Been epoxying instead of blogging. The goal is to take these cracks (which most of the time are just the butts of two slabs of plywood sporadically and feebly glued together) and turn them into rigid watertight seams.

smoother going when I clean up the tabs first.

The procedure for fileting and taping each seam:

  • combine and stir epoxy
  • prime wood with unthickened epoxy
  • stir more epoxy
  • thicken with wood flour, stir more
  • apply and squegee thickened filet along seam
  • press 3 inch fiberglass tape into place
  • stir more epoxy
  • wet fiberglass tape
  • press 4 inch fiberglass tape into place
  • stir more epoxy
  • wet fiberglass tape

which is to say that I have become very good at stirring.

the other thing to note is that this is fast-hardening marine grade epoxy which means it has a pot life of oh, about 12 minutes in this weather before it hardens into an unusable block.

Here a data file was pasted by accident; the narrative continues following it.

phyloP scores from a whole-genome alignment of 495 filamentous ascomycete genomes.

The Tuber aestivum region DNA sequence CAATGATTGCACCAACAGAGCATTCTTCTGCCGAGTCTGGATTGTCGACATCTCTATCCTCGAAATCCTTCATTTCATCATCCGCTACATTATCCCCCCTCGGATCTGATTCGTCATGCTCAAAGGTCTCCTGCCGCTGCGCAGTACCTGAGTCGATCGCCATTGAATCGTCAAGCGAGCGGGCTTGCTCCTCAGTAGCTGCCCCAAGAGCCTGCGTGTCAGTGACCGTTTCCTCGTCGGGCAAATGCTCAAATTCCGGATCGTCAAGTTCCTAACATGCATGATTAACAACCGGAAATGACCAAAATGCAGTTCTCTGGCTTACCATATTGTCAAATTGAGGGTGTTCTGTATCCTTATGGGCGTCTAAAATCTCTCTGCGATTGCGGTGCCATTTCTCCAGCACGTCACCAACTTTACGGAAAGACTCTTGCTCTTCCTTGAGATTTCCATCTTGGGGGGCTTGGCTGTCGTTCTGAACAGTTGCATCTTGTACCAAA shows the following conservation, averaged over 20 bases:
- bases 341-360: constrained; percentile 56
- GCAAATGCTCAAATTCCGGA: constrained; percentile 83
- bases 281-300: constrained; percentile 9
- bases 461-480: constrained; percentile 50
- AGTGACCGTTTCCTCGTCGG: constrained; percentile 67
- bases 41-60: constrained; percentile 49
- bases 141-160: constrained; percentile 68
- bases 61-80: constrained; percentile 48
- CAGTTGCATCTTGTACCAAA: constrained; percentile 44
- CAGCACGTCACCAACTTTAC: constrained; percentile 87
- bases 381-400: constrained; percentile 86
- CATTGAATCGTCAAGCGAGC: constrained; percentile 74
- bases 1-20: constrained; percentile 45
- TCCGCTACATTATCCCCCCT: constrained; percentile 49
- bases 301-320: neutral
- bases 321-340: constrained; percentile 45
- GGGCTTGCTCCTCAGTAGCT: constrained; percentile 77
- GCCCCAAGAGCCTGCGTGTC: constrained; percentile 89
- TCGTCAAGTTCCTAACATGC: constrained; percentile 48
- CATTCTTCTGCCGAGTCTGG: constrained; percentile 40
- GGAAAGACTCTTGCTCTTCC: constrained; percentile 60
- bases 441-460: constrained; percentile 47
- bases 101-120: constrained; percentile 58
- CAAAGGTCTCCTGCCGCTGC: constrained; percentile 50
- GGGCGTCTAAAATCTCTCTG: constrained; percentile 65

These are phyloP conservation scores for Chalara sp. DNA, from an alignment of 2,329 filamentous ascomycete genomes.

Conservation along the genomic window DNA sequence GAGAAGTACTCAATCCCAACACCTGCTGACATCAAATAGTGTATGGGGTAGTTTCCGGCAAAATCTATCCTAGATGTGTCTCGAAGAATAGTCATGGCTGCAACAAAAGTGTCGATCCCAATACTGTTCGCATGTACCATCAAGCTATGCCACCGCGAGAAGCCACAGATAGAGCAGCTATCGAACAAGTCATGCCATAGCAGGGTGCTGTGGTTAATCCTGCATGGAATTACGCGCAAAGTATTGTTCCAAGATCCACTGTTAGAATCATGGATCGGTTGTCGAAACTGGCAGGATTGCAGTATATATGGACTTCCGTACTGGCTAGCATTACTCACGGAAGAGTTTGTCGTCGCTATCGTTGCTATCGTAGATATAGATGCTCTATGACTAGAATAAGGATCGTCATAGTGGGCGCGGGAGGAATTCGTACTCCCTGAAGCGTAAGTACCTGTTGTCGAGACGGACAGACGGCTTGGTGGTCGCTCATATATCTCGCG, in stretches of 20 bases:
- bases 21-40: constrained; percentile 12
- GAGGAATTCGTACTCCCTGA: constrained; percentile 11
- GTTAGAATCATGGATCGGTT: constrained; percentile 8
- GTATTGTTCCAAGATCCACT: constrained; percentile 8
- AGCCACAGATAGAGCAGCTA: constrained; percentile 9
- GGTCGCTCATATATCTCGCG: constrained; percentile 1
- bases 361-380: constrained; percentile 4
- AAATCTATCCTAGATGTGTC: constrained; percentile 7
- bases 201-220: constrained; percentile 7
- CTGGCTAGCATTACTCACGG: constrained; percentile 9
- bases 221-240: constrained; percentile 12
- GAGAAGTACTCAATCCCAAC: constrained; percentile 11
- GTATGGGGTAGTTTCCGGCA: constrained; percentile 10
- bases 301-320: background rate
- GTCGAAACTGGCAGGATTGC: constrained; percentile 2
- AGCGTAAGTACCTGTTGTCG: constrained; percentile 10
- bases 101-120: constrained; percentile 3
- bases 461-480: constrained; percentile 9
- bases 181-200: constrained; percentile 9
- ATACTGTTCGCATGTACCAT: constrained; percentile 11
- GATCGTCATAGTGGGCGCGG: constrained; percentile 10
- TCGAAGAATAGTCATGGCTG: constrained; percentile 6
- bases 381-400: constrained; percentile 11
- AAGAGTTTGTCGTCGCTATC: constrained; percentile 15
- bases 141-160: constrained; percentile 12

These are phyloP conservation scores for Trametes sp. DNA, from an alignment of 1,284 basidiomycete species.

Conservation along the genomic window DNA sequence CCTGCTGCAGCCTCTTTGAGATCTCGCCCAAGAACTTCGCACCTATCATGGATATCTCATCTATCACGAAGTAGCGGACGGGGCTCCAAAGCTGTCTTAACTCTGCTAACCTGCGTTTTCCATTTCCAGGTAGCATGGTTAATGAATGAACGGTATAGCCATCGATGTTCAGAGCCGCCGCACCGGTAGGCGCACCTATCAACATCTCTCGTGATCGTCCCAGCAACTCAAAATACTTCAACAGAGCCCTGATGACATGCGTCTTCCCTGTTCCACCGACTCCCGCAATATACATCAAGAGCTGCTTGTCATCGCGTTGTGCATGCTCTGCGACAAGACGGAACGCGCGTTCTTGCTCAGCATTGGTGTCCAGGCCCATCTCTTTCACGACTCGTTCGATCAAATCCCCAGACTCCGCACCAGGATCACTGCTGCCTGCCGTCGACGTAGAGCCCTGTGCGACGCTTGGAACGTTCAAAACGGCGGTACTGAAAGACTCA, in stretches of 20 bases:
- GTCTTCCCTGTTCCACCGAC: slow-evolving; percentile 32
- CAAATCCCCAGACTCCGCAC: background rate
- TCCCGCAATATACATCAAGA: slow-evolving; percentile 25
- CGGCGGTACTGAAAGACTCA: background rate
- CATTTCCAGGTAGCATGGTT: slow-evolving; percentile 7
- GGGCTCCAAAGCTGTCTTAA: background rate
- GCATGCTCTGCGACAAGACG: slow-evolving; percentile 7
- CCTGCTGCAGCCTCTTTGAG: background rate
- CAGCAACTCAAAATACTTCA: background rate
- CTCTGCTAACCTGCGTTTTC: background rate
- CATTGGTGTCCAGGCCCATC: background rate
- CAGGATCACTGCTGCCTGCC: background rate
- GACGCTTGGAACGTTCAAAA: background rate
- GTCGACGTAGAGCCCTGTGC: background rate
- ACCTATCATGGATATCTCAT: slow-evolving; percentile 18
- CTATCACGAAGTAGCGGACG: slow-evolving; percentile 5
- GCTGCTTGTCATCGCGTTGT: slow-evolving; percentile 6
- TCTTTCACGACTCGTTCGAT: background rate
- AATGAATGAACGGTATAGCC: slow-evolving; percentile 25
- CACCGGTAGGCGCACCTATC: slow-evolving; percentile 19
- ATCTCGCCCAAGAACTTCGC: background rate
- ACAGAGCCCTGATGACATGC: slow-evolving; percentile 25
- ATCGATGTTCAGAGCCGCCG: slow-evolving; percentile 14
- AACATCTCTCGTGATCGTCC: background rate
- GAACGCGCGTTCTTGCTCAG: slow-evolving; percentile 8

stern before filetting

it helps to have your fiberglass tape all precut, handy, and well-marked.

midway through some phase or other

Some people do it in phases (fileting, then taping one layer, then the next layer) but I like going from bare seam to taped in one session before the epoxy’s fully cured. It may make for a better bond, there’s no sanding inbetween, and I have fantasies it results in less epoxy used. I broke it up into two sessions of stern and bow and would do all the seams in an overlapping sequence which allows me to interleave the ends of the fiberglass tapes for a nice joint. Setting up and getting each half moderately smooth took 5 hours each or so.

wrapped up the bow